The most common clinical presentation of horses suffering from mediolateral imbalance (i.e. uneven height of the hoof wall from the ground when viewed from the dorsal aspect) is "sheared heels" 60, which is thought to develop because of uneven forces acting on the bulbs of the heel during stance. In sound horses, a 6mm wedge placed to alter the mediolateral balance, moves the PZM towards the elevated side of the foot.11 This indicates that the elevated side sustains a higher load, thus supporting the notion that in horses with such abnormal mediolateral imbalance, the change in load distribution may be the reason for structural breakdown between the bulbs of the heel.11 Imbalance in this plane affects structures that are more proximal as well. A 12° lateral wedge induces a combination of axial rotation of the proximal phalanx, and widening of the opposite MCP joint.51 It has been suggested that even though the amplitude of these changes is small, their biomechanical effects should be considered to improve the understanding of MCP joint injuries, and the rational of exercise and corrective farriery in lame horses.
Another commonly applied farriery technique attempting to change force distribution in the frontal plane is the application of lateral extension shoes to horses suffering from osteoarthritis of the small tarsal joints (bone spavin). The aim in this technique is to assist these horses to unload the dorso-medial aspect of the small tarsal joints, by redistributing their weight to a more caudo-lateral aspect of the foot 61 . However, the efficacy of these extensions as a treatment was found to be questionable. Twenty mm wide lateral extensions applied to horses clinically affected with osteoarthritis of the small tarsal joints were found to have only a little consistent effect on the position of PZM during stance, as well as on the degree of lameness. 62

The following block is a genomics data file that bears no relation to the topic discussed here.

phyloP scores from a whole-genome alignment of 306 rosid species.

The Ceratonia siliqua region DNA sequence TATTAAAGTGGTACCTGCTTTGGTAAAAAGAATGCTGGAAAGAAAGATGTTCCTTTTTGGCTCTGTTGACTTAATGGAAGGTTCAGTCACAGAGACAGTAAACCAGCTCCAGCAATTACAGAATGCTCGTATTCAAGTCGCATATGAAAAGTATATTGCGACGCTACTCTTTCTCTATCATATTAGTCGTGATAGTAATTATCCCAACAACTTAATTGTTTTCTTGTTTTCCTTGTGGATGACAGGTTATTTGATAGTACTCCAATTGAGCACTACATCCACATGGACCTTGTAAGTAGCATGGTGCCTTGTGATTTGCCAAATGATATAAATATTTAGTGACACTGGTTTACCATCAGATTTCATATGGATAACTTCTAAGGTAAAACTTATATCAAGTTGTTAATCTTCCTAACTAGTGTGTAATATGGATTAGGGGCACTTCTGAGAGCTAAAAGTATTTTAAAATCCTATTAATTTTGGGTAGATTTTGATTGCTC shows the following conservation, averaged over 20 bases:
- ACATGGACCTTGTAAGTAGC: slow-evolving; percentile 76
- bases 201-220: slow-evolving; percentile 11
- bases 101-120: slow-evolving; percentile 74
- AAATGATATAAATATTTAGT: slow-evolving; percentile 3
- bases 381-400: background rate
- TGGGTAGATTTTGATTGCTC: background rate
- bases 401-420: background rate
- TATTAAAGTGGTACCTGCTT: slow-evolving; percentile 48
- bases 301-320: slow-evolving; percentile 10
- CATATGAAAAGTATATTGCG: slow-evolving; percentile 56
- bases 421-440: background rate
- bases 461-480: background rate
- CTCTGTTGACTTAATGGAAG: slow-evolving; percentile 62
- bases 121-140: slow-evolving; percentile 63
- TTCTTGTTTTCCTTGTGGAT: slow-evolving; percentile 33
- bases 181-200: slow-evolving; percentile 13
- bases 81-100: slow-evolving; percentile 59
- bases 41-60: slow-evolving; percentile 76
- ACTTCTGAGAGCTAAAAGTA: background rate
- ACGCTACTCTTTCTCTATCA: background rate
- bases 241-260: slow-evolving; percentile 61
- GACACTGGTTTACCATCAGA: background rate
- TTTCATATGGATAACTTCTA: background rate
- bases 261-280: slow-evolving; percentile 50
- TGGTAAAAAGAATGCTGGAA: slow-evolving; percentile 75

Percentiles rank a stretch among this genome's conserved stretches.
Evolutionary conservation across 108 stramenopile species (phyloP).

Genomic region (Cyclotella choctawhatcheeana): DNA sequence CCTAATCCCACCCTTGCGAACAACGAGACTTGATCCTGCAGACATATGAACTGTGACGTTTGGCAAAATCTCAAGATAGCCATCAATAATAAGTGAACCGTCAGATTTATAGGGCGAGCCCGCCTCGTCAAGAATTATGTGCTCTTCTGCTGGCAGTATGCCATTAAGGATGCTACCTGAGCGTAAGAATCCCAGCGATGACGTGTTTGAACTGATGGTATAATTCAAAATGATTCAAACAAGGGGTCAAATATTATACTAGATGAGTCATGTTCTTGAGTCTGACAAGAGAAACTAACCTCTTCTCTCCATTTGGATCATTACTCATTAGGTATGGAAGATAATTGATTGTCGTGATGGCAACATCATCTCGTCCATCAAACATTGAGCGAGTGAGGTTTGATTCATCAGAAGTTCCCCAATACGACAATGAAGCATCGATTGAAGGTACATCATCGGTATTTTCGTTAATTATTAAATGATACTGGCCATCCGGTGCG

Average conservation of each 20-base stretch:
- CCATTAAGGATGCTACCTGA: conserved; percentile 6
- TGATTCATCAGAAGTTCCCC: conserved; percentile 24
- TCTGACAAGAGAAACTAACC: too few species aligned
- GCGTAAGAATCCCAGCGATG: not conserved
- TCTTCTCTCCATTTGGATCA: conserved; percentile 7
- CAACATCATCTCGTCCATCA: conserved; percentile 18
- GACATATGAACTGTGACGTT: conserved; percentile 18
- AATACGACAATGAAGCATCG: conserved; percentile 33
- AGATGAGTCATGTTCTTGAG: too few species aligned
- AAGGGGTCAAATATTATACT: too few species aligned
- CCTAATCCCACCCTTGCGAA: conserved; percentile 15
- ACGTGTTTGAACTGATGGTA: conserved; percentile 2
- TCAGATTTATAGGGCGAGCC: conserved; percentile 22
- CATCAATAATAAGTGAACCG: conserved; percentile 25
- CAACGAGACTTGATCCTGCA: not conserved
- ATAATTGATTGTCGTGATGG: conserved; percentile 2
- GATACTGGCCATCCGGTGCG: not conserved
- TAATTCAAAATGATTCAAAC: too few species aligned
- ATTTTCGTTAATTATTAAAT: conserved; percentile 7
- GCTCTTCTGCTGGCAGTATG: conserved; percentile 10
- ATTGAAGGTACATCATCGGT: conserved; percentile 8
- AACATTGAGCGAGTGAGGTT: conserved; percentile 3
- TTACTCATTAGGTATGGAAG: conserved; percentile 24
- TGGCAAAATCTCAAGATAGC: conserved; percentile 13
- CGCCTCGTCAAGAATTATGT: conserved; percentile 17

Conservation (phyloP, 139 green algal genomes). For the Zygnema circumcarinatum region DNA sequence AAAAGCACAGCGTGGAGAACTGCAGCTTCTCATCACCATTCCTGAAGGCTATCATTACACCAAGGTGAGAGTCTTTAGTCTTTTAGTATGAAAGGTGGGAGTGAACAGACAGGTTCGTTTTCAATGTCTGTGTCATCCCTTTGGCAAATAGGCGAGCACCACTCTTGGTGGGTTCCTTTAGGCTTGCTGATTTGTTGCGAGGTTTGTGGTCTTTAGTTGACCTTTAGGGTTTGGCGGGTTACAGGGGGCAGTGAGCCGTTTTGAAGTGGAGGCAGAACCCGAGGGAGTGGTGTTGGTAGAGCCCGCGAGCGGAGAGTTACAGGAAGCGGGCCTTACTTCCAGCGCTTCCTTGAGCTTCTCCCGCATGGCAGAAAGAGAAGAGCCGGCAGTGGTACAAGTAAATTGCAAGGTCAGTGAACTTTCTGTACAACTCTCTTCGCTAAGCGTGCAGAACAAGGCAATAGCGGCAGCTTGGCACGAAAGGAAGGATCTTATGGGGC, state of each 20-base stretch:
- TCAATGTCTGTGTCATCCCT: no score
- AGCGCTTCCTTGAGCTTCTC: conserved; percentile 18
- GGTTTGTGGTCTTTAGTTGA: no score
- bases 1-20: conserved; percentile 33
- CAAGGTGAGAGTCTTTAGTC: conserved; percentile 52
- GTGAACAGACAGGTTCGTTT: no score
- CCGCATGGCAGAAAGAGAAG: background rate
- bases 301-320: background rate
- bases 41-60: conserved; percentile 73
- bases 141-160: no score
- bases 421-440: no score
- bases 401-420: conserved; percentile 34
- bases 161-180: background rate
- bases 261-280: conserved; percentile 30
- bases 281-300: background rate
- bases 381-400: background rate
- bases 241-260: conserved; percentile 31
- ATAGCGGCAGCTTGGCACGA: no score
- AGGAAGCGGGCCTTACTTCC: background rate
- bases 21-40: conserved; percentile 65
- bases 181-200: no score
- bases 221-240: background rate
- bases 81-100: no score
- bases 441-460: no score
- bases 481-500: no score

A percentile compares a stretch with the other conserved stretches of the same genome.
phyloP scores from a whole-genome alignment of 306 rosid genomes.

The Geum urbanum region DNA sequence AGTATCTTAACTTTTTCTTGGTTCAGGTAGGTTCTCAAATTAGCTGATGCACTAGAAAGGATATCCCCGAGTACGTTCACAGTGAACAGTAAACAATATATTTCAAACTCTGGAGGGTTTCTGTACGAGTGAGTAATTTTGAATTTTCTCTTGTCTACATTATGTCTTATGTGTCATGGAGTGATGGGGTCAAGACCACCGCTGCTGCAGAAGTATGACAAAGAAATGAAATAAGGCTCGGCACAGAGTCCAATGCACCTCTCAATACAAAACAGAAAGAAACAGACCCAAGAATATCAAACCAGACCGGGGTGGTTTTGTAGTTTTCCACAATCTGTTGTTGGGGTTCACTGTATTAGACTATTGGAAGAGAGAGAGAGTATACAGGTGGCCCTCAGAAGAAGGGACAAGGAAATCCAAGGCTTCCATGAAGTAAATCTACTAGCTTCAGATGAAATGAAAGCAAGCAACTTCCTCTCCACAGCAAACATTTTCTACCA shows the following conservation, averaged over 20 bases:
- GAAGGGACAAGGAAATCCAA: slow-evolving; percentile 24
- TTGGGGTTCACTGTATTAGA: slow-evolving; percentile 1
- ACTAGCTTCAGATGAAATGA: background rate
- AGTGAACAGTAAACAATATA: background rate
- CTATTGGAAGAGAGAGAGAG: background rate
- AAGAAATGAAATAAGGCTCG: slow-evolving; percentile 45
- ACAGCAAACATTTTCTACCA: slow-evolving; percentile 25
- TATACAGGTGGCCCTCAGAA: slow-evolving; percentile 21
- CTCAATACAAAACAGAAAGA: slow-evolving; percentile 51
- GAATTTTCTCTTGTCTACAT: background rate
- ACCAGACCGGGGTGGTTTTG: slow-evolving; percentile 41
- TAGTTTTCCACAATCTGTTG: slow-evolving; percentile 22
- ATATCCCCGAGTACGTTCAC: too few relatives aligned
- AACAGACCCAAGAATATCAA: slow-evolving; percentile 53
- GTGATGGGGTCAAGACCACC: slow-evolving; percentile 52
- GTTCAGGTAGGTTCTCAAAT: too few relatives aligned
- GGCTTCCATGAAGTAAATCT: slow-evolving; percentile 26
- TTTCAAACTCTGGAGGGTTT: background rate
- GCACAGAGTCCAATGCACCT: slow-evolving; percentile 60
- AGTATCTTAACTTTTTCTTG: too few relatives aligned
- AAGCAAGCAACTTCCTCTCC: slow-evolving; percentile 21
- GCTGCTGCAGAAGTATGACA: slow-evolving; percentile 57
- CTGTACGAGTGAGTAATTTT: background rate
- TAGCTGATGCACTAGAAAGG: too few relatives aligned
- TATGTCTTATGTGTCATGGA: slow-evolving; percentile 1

Foot biomechanics of lame horses
The limb of the lame horse is lifted off the ground in a more flexed orientation, with the foot higher, and limb placing and loading occurs more slowly 3 .Stance phase duration increases with experimentally induced lameness in some studies,63-65 but other studies fail to demonstrate this correlation, or identify the opposite 66-68 . Peak limbloading may be somewhat smaller on the affected limb of a lame horse,3 and this is compensated primarily by the contra-lateral limb, and to a lesser extent by the concurrently loaded limbs,69 during both stance and swing phases of the lame limb,70 without overloading of the other limbs.71 The most reliable change in foot dynamics during lameness is a decreased extension of the MCP joint during stance; other changes are less specific to the origin of pain.72 However, results of different studies appear to be inconsistent, possibly because of the differences in the lameness models evaluated. Inducing lameness by pressure to various parts of the sole may not produce similar biomechanical effects as those of a clinically affected horse.72